I then tried another idea that had its own issues about potentially mounting the LDU more vertical but the cons outweighed the pros

Pros
  • Easier rear battery box (just a big box area)
  • Fairly easy mounting (just a horizontal brace could hold the rear mount point easily
  • Weight still forward of the axle (mostly)
Cons
  • Even with an external oil pump, the oil intake/return holes on the stock LDU aren't in the right spot for proper cooling; I'd have to drill and tap the LDU body (biggest issue)
  • Higher CG compared to even the stock V8.

My new plan is to use the original Tesla configuration (windings behind the gear reducer)
  • I dropped the subframe and will confirm this today (after installing the rear coilovers to bring the height of the axles up to their proper "max drop" distance but it looks like a good chunk of the weight of the LDU will still be on the subframe.
  • the side/rear brackets might be a little more complicated to deal with but the rear battery box will be simple again since there's nothing else on the subframe.
  • I was worried about shifting the F/R weight too far back but the windings aren't too far back form the centerline of the rear axles (this won't be like a 911); in any case, I'll have a second battery box in the "frunk" of this car to offset this rearward shift




TLDR: if you don't have a 3D scanner to scan your engine bay/subframe, consider printing your own LDU model to help plan for mounting. It's worth the plastic.
 

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Or, you could simply survey how others did it to similar engine bay layouts:



Screenshot (he seems a bit slippery about showing this in greater detail, including disclosing the oiling mod):
Motor vehicle Auto part Gas Automotive exterior Car


TL;DR: mount the LDU bass ackwards. There's an oil pickup reverser kit from EV Zero, FYI, which I believe where this shop gets most of its stuff.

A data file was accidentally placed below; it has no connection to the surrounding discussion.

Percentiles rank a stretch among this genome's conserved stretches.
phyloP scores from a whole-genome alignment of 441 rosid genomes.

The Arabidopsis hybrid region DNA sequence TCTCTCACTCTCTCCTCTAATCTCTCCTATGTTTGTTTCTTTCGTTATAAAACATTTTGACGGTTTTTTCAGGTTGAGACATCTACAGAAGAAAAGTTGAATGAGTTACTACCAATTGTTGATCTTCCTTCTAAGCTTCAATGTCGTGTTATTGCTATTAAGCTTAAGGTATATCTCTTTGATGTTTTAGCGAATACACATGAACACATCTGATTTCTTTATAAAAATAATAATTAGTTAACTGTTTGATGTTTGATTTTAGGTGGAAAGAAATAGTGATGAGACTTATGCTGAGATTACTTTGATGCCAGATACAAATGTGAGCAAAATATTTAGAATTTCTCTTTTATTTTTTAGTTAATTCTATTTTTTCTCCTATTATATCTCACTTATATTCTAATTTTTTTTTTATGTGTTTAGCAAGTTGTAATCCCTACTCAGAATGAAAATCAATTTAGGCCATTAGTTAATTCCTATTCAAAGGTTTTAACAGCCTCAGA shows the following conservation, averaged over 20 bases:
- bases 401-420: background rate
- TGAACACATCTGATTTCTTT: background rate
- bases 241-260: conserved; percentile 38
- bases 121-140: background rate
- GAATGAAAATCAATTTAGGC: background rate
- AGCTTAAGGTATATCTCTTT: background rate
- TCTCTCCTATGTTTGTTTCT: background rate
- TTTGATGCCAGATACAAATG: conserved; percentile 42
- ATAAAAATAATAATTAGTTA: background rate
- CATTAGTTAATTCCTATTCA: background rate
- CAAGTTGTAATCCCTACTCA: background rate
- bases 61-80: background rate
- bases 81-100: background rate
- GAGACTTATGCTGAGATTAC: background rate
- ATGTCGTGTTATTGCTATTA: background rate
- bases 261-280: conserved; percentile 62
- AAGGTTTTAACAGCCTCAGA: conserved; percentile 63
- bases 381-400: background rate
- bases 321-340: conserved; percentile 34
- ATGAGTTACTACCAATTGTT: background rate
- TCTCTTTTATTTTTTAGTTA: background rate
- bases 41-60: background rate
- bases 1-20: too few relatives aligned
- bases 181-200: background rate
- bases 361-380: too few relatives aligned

Putting the drive unit in the way you've proposed will mess up the handling of the car by significantly increasing its polar moment.

edit: in reviewing your pics again, looks like your firewall may prevent you doing this. I'll leave this up for other Ferrari converters
 

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Discussion Starter · #13 ·
Or, you could simply survey how others did it to similar engine bay layouts:



Screenshot (he seems a bit slippery about showing this in greater detail, including disclosing the oiling mod):
View attachment 128270

TL;DR: mount the LDU bass ackwards. There's an oil pickup reverser kit from EV Zero, FYI, which I believe where this shop gets most of its stuff.

Putting the drive unit in the way you've proposed will mess up the handling of the car by significantly increasing its polar moment.

edit: in reviewing your pics again, looks like your firewall may prevent you doing this. I'll leave this up for other Ferrari converters
Yes, this build was what made me consider buying a Ferrari for a conversion in the first place.
I've studied their pictures and went so far as to call them to find out what they did with their build. They were very cagey about how they did it. Yes, others use the reverse oil pump.
Here in the US, the E1 drift camaro uses an external oil pump and cooler and run it with the stock pump and it works just fine.

Automotive design Motor vehicle Rim Automotive exterior Auto part


At this point, I know I can mount it backwards. I'm no longer discussing this point.
It's not 100% clear what they did for this 308 build but it does seem like they modified the forward suspension brace.
What I'm working on now is deciding which is a better mounting point that does NOT require me to cut the subframe and reweld new bracing that is strong enough.



I have the rear coilovers mounted now so I can see the axle angle.